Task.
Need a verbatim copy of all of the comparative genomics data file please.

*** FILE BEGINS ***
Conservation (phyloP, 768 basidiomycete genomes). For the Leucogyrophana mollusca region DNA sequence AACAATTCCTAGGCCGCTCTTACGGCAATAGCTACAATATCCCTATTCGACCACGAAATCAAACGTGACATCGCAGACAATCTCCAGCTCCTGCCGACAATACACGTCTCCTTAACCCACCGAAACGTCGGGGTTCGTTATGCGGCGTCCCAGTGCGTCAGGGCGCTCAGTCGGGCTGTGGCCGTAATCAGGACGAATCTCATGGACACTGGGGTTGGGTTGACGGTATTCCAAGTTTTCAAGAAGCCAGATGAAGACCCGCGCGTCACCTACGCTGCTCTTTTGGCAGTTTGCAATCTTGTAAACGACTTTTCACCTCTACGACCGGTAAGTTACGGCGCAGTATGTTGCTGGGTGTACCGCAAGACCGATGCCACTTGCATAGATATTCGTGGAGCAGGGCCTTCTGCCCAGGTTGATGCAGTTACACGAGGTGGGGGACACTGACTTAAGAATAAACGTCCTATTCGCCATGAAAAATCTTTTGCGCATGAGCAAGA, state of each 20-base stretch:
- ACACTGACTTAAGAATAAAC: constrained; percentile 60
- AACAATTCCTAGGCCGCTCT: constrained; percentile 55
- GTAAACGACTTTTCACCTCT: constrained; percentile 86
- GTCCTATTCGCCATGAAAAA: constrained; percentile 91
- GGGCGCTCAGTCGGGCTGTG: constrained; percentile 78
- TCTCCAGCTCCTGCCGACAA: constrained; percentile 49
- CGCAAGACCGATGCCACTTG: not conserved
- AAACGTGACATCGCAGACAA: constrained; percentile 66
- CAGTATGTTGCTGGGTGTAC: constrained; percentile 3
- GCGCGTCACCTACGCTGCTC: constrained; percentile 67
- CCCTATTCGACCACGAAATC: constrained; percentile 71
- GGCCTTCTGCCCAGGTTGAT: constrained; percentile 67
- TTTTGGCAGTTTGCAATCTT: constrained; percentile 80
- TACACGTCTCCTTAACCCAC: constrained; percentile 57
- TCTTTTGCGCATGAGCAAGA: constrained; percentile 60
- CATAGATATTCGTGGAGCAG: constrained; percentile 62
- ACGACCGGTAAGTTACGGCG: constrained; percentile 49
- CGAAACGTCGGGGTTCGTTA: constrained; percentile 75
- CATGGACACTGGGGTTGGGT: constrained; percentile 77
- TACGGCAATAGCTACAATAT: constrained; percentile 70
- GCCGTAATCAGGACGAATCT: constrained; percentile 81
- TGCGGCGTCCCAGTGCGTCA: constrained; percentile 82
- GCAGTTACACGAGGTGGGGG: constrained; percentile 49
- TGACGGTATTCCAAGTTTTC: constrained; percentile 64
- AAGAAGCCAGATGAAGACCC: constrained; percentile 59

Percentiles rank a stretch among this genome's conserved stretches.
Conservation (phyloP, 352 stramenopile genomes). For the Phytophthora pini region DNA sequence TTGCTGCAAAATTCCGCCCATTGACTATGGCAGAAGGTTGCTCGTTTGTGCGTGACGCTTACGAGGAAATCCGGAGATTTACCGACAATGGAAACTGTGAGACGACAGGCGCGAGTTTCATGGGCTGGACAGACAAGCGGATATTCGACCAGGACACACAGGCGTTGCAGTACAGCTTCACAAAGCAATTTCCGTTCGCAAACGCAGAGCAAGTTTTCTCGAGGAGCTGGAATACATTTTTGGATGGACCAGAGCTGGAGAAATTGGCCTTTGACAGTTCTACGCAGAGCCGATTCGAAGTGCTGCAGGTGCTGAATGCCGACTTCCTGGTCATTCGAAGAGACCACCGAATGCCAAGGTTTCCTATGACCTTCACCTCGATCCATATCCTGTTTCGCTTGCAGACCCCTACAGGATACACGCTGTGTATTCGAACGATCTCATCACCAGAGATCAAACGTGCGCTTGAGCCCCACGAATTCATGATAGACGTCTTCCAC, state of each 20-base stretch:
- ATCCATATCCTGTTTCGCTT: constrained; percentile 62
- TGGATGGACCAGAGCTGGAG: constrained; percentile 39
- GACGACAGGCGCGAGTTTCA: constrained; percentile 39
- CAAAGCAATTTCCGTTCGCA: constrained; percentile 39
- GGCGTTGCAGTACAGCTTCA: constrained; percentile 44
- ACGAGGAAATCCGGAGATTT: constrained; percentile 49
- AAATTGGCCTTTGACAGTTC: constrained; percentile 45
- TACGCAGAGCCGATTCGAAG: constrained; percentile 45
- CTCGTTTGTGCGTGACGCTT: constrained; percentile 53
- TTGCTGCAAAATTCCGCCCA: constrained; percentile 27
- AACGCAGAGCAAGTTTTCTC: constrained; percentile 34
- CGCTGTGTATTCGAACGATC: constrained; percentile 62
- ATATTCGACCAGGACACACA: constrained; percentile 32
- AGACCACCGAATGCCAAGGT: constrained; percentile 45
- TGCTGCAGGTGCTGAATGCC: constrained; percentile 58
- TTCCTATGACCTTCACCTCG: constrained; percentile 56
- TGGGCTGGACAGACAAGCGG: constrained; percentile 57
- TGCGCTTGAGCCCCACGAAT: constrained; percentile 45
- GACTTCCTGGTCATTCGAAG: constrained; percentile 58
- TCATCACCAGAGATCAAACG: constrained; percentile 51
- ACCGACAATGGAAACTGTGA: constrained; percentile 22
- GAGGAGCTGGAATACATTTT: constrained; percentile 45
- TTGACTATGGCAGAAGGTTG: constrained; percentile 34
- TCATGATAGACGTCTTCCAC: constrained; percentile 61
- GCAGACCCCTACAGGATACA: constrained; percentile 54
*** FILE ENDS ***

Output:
Conservation (phyloP, 768 basidiomycete genomes). For the Leucogyrophana mollusca region DNA sequence AACAATTCCTAGGCCGCTCTTACGGCAATAGCTACAATATCCCTATTCGACCACGAAATCAAACGTGACATCGCAGACAATCTCCAGCTCCTGCCGACAATACACGTCTCCTTAACCCACCGAAACGTCGGGGTTCGTTATGCGGCGTCCCAGTGCGTCAGGGCGCTCAGTCGGGCTGTGGCCGTAATCAGGACGAATCTCATGGACACTGGGGTTGGGTTGACGGTATTCCAAGTTTTCAAGAAGCCAGATGAAGACCCGCGCGTCACCTACGCTGCTCTTTTGGCAGTTTGCAATCTTGTAAACGACTTTTCACCTCTACGACCGGTAAGTTACGGCGCAGTATGTTGCTGGGTGTACCGCAAGACCGATGCCACTTGCATAGATATTCGTGGAGCAGGGCCTTCTGCCCAGGTTGATGCAGTTACACGAGGTGGGGGACACTGACTTAAGAATAAACGTCCTATTCGCCATGAAAAATCTTTTGCGCATGAGCAAGA, state of each 20-base stretch:
- ACACTGACTTAAGAATAAAC: constrained; percentile 60
- AACAATTCCTAGGCCGCTCT: constrained; percentile 55
- GTAAACGACTTTTCACCTCT: constrained; percentile 86
- GTCCTATTCGCCATGAAAAA: constrained; percentile 91
- GGGCGCTCAGTCGGGCTGTG: constrained; percentile 78
- TCTCCAGCTCCTGCCGACAA: constrained; percentile 49
- CGCAAGACCGATGCCACTTG: not conserved
- AAACGTGACATCGCAGACAA: constrained; percentile 66
- CAGTATGTTGCTGGGTGTAC: constrained; percentile 3
- GCGCGTCACCTACGCTGCTC: constrained; percentile 67
- CCCTATTCGACCACGAAATC: constrained; percentile 71
- GGCCTTCTGCCCAGGTTGAT: constrained; percentile 67
- TTTTGGCAGTTTGCAATCTT: constrained; percentile 80
- TACACGTCTCCTTAACCCAC: constrained; percentile 57
- TCTTTTGCGCATGAGCAAGA: constrained; percentile 60
- CATAGATATTCGTGGAGCAG: constrained; percentile 62
- ACGACCGGTAAGTTACGGCG: constrained; percentile 49
- CGAAACGTCGGGGTTCGTTA: constrained; percentile 75
- CATGGACACTGGGGTTGGGT: constrained; percentile 77
- TACGGCAATAGCTACAATAT: constrained; percentile 70
- GCCGTAATCAGGACGAATCT: constrained; percentile 81
- TGCGGCGTCCCAGTGCGTCA: constrained; percentile 82
- GCAGTTACACGAGGTGGGGG: constrained; percentile 49
- TGACGGTATTCCAAGTTTTC: constrained; percentile 64
- AAGAAGCCAGATGAAGACCC: constrained; percentile 59

Percentiles rank a stretch among this genome's conserved stretches.
Conservation (phyloP, 352 stramenopile genomes). For the Phytophthora pini region DNA sequence TTGCTGCAAAATTCCGCCCATTGACTATGGCAGAAGGTTGCTCGTTTGTGCGTGACGCTTACGAGGAAATCCGGAGATTTACCGACAATGGAAACTGTGAGACGACAGGCGCGAGTTTCATGGGCTGGACAGACAAGCGGATATTCGACCAGGACACACAGGCGTTGCAGTACAGCTTCACAAAGCAATTTCCGTTCGCAAACGCAGAGCAAGTTTTCTCGAGGAGCTGGAATACATTTTTGGATGGACCAGAGCTGGAGAAATTGGCCTTTGACAGTTCTACGCAGAGCCGATTCGAAGTGCTGCAGGTGCTGAATGCCGACTTCCTGGTCATTCGAAGAGACCACCGAATGCCAAGGTTTCCTATGACCTTCACCTCGATCCATATCCTGTTTCGCTTGCAGACCCCTACAGGATACACGCTGTGTATTCGAACGATCTCATCACCAGAGATCAAACGTGCGCTTGAGCCCCACGAATTCATGATAGACGTCTTCCAC, state of each 20-base stretch:
- ATCCATATCCTGTTTCGCTT: constrained; percentile 62
- TGGATGGACCAGAGCTGGAG: constrained; percentile 39
- GACGACAGGCGCGAGTTTCA: constrained; percentile 39
- CAAAGCAATTTCCGTTCGCA: constrained; percentile 39
- GGCGTTGCAGTACAGCTTCA: constrained; percentile 44
- ACGAGGAAATCCGGAGATTT: constrained; percentile 49
- AAATTGGCCTTTGACAGTTC: constrained; percentile 45
- TACGCAGAGCCGATTCGAAG: constrained; percentile 45
- CTCGTTTGTGCGTGACGCTT: constrained; percentile 53
- TTGCTGCAAAATTCCGCCCA: constrained; percentile 27
- AACGCAGAGCAAGTTTTCTC: constrained; percentile 34
- CGCTGTGTATTCGAACGATC: constrained; percentile 62
- ATATTCGACCAGGACACACA: constrained; percentile 32
- AGACCACCGAATGCCAAGGT: constrained; percentile 45
- TGCTGCAGGTGCTGAATGCC: constrained; percentile 58
- TTCCTATGACCTTCACCTCG: constrained; percentile 56
- TGGGCTGGACAGACAAGCGG: constrained; percentile 57
- TGCGCTTGAGCCCCACGAAT: constrained; percentile 45
- GACTTCCTGGTCATTCGAAG: constrained; percentile 58
- TCATCACCAGAGATCAAACG: constrained; percentile 51
- ACCGACAATGGAAACTGTGA: constrained; percentile 22
- GAGGAGCTGGAATACATTTT: constrained; percentile 45
- TTGACTATGGCAGAAGGTTG: constrained; percentile 34
- TCATGATAGACGTCTTCCAC: constrained; percentile 61
- GCAGACCCCTACAGGATACA: constrained; percentile 54